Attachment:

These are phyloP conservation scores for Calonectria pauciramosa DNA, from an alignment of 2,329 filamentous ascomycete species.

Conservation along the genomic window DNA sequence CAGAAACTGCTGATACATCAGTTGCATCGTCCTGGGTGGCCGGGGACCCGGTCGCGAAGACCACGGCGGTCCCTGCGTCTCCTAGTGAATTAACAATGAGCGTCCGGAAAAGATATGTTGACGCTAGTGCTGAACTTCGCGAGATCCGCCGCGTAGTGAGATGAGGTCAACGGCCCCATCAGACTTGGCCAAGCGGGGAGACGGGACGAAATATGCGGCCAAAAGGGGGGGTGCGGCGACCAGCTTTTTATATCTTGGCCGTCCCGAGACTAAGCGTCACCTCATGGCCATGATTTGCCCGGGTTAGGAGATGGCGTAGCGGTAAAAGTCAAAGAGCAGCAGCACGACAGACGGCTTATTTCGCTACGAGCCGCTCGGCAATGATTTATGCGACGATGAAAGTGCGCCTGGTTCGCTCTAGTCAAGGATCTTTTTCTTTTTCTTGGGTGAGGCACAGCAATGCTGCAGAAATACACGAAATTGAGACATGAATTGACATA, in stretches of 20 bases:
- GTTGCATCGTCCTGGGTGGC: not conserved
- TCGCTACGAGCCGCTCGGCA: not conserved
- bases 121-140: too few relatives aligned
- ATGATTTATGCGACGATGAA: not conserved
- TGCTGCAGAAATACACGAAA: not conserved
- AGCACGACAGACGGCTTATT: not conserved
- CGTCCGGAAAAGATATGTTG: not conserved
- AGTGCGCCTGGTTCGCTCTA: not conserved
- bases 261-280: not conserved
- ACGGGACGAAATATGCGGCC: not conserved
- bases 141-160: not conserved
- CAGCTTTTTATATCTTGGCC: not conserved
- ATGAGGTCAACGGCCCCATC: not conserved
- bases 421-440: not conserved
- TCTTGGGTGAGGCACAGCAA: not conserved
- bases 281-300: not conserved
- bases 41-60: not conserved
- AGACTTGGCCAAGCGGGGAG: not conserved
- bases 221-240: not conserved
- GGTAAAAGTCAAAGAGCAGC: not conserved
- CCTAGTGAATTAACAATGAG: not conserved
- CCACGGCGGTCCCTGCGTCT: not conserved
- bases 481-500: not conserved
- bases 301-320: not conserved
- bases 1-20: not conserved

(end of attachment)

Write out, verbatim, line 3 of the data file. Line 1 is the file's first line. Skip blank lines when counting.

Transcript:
- GTTGCATCGTCCTGGGTGGC: not conserved